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History Under the Blue Ridge: The Santa Train

History Under the Blue Ridge: The Santa Train

JCPL Library Assistant and local history enthusiast Zachary Harris shares the story behind our region's historic Santa Train.

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Hannah Kiger

Thanks to Library Assistant and Tennessee Room curator Zachary Harris for sharing the story of the Santa Train! Zachary provides accounts of local history on our blog every month. Keep an eye out for his segment, “History Under the Blue Ridge.”

The holiday season is upon us. Here in Central Appalachia, we have a Christmas tradition of cheer-bringing and gift-giving called the Santa Train that chugs along the mountain railroad every year. I first learned about the Santa Train through my work with the Library’s Tennessee Room collection, which contains historical information about our region’s trains and railways.

The Santa Train, wherein ol’ Saint Nicholas travels along the CSX railroad through East Tennessee, Southwest Virginia, and East Kentucky, stops in historically impoverished mountain communities handing out gifts and goodies to onlookers.

Although unknown to many folks, the Santa Train has become a time-honored tradition. In fact, the job of Saint Nick is so coveted that it has only changed hands four times since it began in 1943.

The origins of this tradition include a story of wartime morale, poverty, and desires to stimulate the mountain economy. Towns like Kingsport and Johnson City looked different in the 1940s, an era of low-wage industry prevalence and tenuous general morale. The low morale generally felt among laborers in factories and mines was directed at the American war effort in World War II.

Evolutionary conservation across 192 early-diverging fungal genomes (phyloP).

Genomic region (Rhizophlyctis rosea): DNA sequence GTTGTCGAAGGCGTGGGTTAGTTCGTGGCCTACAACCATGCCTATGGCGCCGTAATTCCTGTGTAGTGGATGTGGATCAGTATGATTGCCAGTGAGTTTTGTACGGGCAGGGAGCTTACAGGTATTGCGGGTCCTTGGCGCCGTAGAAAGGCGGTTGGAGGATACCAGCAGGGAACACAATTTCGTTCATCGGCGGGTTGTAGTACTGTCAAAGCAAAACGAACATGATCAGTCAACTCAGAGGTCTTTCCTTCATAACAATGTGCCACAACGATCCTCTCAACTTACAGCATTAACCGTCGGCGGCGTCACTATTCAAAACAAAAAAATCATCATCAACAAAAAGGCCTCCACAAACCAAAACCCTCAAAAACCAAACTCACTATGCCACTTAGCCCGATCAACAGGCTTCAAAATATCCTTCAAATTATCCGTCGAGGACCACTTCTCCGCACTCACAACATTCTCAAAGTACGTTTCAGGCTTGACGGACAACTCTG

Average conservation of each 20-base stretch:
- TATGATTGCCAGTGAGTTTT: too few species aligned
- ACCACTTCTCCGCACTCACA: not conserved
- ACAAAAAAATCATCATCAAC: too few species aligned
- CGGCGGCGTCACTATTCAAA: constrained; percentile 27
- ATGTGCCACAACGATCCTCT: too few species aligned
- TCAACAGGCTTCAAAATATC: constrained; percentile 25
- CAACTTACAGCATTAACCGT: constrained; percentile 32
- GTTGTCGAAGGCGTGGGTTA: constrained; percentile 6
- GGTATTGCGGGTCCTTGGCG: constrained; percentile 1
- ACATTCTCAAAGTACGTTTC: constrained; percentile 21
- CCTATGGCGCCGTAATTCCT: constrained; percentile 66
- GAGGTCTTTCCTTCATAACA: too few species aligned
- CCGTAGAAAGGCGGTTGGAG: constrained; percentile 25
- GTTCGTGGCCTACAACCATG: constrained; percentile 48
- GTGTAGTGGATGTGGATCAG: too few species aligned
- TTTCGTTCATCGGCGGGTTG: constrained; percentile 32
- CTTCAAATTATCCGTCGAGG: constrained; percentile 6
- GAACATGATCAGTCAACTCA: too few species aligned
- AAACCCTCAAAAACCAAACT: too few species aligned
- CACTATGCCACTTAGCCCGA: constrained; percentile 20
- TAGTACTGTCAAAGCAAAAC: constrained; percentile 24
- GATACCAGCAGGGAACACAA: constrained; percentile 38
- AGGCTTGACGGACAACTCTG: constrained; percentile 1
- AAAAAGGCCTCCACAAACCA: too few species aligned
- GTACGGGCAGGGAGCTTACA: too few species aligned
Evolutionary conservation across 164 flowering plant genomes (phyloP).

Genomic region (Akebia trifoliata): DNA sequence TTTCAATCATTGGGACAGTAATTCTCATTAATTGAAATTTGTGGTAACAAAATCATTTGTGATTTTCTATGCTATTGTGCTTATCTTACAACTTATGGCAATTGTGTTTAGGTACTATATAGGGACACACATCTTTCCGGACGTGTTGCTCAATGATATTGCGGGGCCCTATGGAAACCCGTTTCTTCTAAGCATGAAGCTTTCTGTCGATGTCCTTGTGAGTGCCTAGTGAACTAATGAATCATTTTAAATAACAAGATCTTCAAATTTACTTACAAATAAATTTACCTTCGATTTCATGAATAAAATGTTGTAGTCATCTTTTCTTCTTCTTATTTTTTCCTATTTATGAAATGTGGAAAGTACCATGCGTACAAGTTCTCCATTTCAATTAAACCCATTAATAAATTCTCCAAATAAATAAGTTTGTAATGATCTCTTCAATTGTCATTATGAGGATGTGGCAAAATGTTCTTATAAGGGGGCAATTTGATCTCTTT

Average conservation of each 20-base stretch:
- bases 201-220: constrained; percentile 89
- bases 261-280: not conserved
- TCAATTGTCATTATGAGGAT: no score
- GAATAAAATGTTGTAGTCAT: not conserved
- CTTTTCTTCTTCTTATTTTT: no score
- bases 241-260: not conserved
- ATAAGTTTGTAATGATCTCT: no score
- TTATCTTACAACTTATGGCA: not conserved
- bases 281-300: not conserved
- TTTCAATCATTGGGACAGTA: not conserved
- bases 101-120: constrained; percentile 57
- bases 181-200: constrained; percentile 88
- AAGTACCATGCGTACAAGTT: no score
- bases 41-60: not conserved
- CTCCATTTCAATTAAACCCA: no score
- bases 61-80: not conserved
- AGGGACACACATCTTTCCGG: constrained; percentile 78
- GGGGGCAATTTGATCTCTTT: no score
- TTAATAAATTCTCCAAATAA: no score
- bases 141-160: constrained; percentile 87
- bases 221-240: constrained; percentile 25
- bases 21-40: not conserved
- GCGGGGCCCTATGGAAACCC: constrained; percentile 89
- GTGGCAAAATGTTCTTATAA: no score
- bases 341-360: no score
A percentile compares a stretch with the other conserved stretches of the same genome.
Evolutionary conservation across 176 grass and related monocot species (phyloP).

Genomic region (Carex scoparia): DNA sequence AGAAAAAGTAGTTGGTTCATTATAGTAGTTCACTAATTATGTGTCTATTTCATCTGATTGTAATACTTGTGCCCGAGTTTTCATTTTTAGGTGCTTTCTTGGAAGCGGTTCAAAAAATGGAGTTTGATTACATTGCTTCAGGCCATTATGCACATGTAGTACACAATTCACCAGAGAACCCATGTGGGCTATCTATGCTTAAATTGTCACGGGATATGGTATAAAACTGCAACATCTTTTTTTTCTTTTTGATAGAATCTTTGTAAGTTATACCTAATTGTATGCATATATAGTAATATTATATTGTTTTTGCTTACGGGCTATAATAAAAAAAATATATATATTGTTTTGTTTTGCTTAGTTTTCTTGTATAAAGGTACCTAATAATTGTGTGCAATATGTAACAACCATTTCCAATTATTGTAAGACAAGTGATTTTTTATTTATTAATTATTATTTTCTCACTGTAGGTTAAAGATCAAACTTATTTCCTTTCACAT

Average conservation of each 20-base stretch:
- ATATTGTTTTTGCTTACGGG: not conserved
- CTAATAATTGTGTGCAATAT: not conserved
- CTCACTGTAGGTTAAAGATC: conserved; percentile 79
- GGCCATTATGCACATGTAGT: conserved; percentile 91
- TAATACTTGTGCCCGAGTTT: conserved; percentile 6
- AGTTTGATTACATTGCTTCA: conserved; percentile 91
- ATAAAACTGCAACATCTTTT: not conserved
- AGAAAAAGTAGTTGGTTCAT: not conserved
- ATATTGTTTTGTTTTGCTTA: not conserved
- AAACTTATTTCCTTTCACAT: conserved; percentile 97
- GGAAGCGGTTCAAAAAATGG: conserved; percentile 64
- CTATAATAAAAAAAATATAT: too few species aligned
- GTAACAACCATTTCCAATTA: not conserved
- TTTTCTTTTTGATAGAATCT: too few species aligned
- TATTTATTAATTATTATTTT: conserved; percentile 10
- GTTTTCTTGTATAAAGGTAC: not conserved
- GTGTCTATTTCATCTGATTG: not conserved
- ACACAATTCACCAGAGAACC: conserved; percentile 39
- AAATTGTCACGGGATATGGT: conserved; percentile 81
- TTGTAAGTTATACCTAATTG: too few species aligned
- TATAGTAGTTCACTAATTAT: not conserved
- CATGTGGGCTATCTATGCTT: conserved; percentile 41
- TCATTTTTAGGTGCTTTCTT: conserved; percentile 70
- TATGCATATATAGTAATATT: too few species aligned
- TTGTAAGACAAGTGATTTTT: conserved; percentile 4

In the mid 1940s, the titans of industry in our region met in Kingsport and expressed their anxieties about the heightened level of dissatisfaction among Appalachia’s coal workers, who provided much of the steam behind the war effort. These moguls were also aware of the region’s potential for labor unrest.

Local business leaders wanted a program that would stimulate spending in the Tri-Cities and pacify the growing discontent with the war’s ramifications. They decided to use one of the main connectors between remote mountain towns, the railroad.

Four black and white photos. One is of the first Santa Train in 1943 pulling into a station, one is of kids collecting candy on the train tracks as the Santa Train recedes into the background, and two are of the Santa Train crossing bridges.
Photos from The One and Only: A Pictorial History of the Clinchfield No. 1 by A.J. Peoples and Mark A. Stevens

In 1943, they partnered with the owners of the now CSX rail line to send Saint Nicholas on a one-way trip from Pikeville, Kentucky to Kingsport, Tennessee. The jolly old man and his helpers passed out candy and small toys to bystanders all along the route.

In the 80 years since, the Santa Train has departed almost every year, consistently adding new stops and giving out more toys and goodies. The tradition continues to be an event of goodwill and charity. It currently holds the record as one of the world’s longest Santa parades, crisscrossing over 110 miles of mountain rail every year.

An CSX train crosses a steel bridge over a river on a snowy day.
The CSX train circa 2005

While the tradition is primarily remembered for its charitable history, its origin story is often forgotten. The Santa Train was born out of a regional desire to address Appalachian poverty, stimulate an unstable economy, and alleviate the anxieties of wartime.

You can find out more about the Santa Train from WJHL and

Explore the Tennessee Room and Buffalo Mountain collections on the Library’s second floor for more fascinating regional history.